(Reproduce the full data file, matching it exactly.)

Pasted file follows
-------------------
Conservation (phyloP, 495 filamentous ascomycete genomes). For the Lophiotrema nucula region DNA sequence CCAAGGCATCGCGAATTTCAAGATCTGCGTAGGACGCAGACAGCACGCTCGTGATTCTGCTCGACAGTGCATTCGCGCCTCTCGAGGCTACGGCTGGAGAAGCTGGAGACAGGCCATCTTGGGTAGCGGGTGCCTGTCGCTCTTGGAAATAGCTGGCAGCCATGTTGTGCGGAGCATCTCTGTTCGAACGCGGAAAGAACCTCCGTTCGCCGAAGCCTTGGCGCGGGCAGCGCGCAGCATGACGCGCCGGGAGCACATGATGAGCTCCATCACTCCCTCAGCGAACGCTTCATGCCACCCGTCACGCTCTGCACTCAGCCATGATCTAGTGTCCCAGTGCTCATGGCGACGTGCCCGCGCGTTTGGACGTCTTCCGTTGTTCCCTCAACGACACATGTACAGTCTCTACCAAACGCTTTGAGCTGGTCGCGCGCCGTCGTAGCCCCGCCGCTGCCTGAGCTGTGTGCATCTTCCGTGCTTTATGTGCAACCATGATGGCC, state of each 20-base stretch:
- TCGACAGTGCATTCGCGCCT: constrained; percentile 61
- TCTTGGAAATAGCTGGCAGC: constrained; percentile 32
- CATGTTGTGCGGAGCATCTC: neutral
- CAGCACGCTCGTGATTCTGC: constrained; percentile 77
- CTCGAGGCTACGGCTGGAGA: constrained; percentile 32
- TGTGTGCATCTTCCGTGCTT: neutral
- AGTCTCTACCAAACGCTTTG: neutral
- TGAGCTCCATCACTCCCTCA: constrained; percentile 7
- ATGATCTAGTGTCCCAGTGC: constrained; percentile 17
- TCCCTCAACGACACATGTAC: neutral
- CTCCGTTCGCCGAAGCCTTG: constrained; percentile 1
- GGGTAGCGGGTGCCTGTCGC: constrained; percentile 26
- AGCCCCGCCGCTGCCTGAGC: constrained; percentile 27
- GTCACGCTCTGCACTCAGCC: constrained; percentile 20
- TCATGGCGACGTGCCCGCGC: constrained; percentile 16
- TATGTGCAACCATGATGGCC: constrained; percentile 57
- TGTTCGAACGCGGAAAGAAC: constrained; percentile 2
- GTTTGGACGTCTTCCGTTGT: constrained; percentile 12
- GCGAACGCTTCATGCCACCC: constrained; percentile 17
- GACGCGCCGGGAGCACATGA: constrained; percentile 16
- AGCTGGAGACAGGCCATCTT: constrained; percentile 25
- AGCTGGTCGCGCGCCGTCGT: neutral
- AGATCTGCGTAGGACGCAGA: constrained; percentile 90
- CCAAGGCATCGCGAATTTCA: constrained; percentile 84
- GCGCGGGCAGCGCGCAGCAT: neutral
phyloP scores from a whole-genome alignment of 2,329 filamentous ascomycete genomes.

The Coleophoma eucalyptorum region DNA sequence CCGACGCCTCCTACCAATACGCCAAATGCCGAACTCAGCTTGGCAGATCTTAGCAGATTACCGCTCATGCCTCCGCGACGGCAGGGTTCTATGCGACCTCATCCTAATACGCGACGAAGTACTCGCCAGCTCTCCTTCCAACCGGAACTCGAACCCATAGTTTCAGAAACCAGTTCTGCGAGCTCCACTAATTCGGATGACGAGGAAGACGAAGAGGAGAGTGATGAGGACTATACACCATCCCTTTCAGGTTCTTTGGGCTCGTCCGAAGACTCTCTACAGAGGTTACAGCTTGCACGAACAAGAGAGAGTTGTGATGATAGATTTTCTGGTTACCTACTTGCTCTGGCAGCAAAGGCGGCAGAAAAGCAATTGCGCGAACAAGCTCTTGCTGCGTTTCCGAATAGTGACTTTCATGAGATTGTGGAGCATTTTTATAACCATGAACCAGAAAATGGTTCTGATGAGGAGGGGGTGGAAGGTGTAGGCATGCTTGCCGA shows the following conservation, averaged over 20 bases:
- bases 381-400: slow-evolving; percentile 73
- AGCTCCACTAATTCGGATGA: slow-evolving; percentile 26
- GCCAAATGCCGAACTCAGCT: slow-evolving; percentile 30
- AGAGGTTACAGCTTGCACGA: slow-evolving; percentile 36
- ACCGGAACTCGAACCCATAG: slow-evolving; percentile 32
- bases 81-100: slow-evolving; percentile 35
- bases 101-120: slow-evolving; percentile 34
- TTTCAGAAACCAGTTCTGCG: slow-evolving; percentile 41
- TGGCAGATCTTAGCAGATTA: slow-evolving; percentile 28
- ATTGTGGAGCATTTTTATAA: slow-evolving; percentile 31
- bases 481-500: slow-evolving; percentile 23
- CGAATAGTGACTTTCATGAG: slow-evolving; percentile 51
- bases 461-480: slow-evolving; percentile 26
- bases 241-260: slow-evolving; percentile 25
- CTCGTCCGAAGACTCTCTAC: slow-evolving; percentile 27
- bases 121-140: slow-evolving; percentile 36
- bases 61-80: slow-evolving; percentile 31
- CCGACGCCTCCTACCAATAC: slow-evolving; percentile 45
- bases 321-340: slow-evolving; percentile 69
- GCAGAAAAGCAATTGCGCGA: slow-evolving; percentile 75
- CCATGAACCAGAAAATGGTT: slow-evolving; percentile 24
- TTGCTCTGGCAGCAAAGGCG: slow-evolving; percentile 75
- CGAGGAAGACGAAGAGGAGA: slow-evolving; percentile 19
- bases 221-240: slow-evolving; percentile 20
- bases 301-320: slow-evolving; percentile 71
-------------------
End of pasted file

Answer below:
Conservation (phyloP, 495 filamentous ascomycete genomes). For the Lophiotrema nucula region DNA sequence CCAAGGCATCGCGAATTTCAAGATCTGCGTAGGACGCAGACAGCACGCTCGTGATTCTGCTCGACAGTGCATTCGCGCCTCTCGAGGCTACGGCTGGAGAAGCTGGAGACAGGCCATCTTGGGTAGCGGGTGCCTGTCGCTCTTGGAAATAGCTGGCAGCCATGTTGTGCGGAGCATCTCTGTTCGAACGCGGAAAGAACCTCCGTTCGCCGAAGCCTTGGCGCGGGCAGCGCGCAGCATGACGCGCCGGGAGCACATGATGAGCTCCATCACTCCCTCAGCGAACGCTTCATGCCACCCGTCACGCTCTGCACTCAGCCATGATCTAGTGTCCCAGTGCTCATGGCGACGTGCCCGCGCGTTTGGACGTCTTCCGTTGTTCCCTCAACGACACATGTACAGTCTCTACCAAACGCTTTGAGCTGGTCGCGCGCCGTCGTAGCCCCGCCGCTGCCTGAGCTGTGTGCATCTTCCGTGCTTTATGTGCAACCATGATGGCC, state of each 20-base stretch:
- TCGACAGTGCATTCGCGCCT: constrained; percentile 61
- TCTTGGAAATAGCTGGCAGC: constrained; percentile 32
- CATGTTGTGCGGAGCATCTC: neutral
- CAGCACGCTCGTGATTCTGC: constrained; percentile 77
- CTCGAGGCTACGGCTGGAGA: constrained; percentile 32
- TGTGTGCATCTTCCGTGCTT: neutral
- AGTCTCTACCAAACGCTTTG: neutral
- TGAGCTCCATCACTCCCTCA: constrained; percentile 7
- ATGATCTAGTGTCCCAGTGC: constrained; percentile 17
- TCCCTCAACGACACATGTAC: neutral
- CTCCGTTCGCCGAAGCCTTG: constrained; percentile 1
- GGGTAGCGGGTGCCTGTCGC: constrained; percentile 26
- AGCCCCGCCGCTGCCTGAGC: constrained; percentile 27
- GTCACGCTCTGCACTCAGCC: constrained; percentile 20
- TCATGGCGACGTGCCCGCGC: constrained; percentile 16
- TATGTGCAACCATGATGGCC: constrained; percentile 57
- TGTTCGAACGCGGAAAGAAC: constrained; percentile 2
- GTTTGGACGTCTTCCGTTGT: constrained; percentile 12
- GCGAACGCTTCATGCCACCC: constrained; percentile 17
- GACGCGCCGGGAGCACATGA: constrained; percentile 16
- AGCTGGAGACAGGCCATCTT: constrained; percentile 25
- AGCTGGTCGCGCGCCGTCGT: neutral
- AGATCTGCGTAGGACGCAGA: constrained; percentile 90
- CCAAGGCATCGCGAATTTCA: constrained; percentile 84
- GCGCGGGCAGCGCGCAGCAT: neutral
phyloP scores from a whole-genome alignment of 2,329 filamentous ascomycete genomes.

The Coleophoma eucalyptorum region DNA sequence CCGACGCCTCCTACCAATACGCCAAATGCCGAACTCAGCTTGGCAGATCTTAGCAGATTACCGCTCATGCCTCCGCGACGGCAGGGTTCTATGCGACCTCATCCTAATACGCGACGAAGTACTCGCCAGCTCTCCTTCCAACCGGAACTCGAACCCATAGTTTCAGAAACCAGTTCTGCGAGCTCCACTAATTCGGATGACGAGGAAGACGAAGAGGAGAGTGATGAGGACTATACACCATCCCTTTCAGGTTCTTTGGGCTCGTCCGAAGACTCTCTACAGAGGTTACAGCTTGCACGAACAAGAGAGAGTTGTGATGATAGATTTTCTGGTTACCTACTTGCTCTGGCAGCAAAGGCGGCAGAAAAGCAATTGCGCGAACAAGCTCTTGCTGCGTTTCCGAATAGTGACTTTCATGAGATTGTGGAGCATTTTTATAACCATGAACCAGAAAATGGTTCTGATGAGGAGGGGGTGGAAGGTGTAGGCATGCTTGCCGA shows the following conservation, averaged over 20 bases:
- bases 381-400: slow-evolving; percentile 73
- AGCTCCACTAATTCGGATGA: slow-evolving; percentile 26
- GCCAAATGCCGAACTCAGCT: slow-evolving; percentile 30
- AGAGGTTACAGCTTGCACGA: slow-evolving; percentile 36
- ACCGGAACTCGAACCCATAG: slow-evolving; percentile 32
- bases 81-100: slow-evolving; percentile 35
- bases 101-120: slow-evolving; percentile 34
- TTTCAGAAACCAGTTCTGCG: slow-evolving; percentile 41
- TGGCAGATCTTAGCAGATTA: slow-evolving; percentile 28
- ATTGTGGAGCATTTTTATAA: slow-evolving; percentile 31
- bases 481-500: slow-evolving; percentile 23
- CGAATAGTGACTTTCATGAG: slow-evolving; percentile 51
- bases 461-480: slow-evolving; percentile 26
- bases 241-260: slow-evolving; percentile 25
- CTCGTCCGAAGACTCTCTAC: slow-evolving; percentile 27
- bases 121-140: slow-evolving; percentile 36
- bases 61-80: slow-evolving; percentile 31
- CCGACGCCTCCTACCAATAC: slow-evolving; percentile 45
- bases 321-340: slow-evolving; percentile 69
- GCAGAAAAGCAATTGCGCGA: slow-evolving; percentile 75
- CCATGAACCAGAAAATGGTT: slow-evolving; percentile 24
- TTGCTCTGGCAGCAAAGGCG: slow-evolving; percentile 75
- CGAGGAAGACGAAGAGGAGA: slow-evolving; percentile 19
- bases 221-240: slow-evolving; percentile 20
- bases 301-320: slow-evolving; percentile 71